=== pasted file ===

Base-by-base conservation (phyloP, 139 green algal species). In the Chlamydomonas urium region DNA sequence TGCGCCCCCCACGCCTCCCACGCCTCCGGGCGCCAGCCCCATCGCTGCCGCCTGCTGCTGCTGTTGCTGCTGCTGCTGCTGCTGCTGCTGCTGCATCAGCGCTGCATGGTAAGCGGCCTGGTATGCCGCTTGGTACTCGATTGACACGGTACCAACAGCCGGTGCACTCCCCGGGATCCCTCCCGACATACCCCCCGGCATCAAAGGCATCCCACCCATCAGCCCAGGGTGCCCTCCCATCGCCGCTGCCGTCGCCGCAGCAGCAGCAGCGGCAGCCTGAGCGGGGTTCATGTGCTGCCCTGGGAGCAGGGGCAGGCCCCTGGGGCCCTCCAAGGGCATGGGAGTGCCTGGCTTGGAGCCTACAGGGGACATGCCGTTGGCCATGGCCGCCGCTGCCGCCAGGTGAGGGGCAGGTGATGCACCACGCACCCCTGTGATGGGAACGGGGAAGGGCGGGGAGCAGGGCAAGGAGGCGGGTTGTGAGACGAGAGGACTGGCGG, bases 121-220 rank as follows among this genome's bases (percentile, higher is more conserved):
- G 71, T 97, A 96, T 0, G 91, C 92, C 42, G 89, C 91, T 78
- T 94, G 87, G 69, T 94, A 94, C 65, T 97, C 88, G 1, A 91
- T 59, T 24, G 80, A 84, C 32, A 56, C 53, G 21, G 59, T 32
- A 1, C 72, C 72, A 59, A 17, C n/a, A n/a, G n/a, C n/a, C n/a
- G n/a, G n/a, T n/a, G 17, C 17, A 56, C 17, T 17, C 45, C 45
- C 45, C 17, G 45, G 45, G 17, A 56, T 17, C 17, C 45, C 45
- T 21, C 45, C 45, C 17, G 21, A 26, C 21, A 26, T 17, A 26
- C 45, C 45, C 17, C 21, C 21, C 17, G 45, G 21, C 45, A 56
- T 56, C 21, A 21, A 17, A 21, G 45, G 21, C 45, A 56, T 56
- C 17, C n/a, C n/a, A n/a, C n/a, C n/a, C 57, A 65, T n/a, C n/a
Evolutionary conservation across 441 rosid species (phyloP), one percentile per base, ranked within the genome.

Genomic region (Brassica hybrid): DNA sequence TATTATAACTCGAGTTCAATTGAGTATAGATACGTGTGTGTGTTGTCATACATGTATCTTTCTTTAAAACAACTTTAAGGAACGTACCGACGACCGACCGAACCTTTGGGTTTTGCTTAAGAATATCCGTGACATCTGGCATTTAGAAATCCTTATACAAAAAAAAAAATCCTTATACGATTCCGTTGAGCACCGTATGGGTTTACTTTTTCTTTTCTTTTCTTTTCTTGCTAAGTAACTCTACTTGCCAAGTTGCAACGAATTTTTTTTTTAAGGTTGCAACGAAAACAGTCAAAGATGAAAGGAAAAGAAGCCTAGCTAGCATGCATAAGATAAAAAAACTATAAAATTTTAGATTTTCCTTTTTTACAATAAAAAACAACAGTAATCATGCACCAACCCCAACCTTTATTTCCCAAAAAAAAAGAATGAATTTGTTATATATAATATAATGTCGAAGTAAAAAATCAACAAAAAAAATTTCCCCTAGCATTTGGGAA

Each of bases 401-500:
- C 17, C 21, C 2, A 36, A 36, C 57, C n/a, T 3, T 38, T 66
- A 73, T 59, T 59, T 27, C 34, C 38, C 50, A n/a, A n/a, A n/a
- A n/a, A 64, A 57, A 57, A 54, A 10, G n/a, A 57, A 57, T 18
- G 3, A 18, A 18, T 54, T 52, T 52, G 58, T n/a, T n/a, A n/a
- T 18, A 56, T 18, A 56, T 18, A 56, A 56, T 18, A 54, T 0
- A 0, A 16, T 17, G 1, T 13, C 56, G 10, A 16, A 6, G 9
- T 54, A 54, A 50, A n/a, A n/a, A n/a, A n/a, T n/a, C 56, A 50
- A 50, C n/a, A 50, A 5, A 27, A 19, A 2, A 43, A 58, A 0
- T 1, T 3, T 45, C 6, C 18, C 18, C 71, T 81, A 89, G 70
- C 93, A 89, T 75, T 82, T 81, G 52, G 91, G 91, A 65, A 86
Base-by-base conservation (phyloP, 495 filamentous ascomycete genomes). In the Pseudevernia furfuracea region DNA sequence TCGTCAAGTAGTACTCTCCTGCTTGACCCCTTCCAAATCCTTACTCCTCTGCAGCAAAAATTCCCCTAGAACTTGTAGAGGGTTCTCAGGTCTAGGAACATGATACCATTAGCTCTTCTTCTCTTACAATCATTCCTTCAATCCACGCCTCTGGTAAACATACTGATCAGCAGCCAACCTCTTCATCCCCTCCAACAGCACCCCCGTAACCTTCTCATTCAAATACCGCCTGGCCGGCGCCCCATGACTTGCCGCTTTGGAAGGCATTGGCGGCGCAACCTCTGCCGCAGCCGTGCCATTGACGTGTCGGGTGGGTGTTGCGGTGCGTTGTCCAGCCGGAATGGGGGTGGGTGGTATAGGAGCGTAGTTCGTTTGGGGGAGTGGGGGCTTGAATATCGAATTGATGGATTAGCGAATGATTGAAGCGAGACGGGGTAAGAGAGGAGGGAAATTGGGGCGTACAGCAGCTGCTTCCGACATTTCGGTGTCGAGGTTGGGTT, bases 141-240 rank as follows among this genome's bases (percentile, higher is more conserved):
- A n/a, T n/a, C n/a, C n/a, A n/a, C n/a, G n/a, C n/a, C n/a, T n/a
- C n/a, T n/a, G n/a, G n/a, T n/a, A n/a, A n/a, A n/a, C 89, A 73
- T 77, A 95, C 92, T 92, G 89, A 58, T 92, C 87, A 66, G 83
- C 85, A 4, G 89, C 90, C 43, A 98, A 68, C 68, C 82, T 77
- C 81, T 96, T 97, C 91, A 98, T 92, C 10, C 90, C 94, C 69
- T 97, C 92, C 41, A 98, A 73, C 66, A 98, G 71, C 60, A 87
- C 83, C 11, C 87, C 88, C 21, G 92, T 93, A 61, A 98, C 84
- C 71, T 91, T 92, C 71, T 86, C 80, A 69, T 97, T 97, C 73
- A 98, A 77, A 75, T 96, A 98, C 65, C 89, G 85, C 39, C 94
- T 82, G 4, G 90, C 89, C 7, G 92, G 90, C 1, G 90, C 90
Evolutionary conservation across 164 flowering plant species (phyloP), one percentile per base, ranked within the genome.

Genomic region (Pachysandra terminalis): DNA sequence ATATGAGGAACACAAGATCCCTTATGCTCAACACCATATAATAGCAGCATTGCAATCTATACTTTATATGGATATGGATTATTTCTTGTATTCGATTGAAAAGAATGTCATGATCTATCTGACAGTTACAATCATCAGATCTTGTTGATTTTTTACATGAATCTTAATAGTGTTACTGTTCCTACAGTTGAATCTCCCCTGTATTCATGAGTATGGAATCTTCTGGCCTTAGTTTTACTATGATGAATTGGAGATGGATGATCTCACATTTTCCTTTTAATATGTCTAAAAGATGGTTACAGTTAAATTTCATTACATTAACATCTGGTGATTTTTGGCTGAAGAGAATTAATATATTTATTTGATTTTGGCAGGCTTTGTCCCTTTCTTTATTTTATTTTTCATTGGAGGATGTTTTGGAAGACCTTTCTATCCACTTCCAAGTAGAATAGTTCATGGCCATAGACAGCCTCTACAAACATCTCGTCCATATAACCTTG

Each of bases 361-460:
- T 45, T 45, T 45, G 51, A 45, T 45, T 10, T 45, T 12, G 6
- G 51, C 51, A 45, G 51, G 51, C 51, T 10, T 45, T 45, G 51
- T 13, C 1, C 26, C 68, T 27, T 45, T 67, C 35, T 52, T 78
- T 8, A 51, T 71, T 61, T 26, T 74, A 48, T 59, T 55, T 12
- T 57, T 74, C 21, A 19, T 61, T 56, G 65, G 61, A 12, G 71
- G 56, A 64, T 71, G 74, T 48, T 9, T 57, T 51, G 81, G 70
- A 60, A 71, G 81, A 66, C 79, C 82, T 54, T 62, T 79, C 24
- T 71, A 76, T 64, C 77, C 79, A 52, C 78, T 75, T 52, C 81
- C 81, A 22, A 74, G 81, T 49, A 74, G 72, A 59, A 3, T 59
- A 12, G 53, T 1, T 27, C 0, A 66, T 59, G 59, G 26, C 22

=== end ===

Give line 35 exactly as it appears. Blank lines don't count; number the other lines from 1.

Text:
- T 82, G 4, G 90, C 89, C 7, G 92, G 90, C 1, G 90, C 90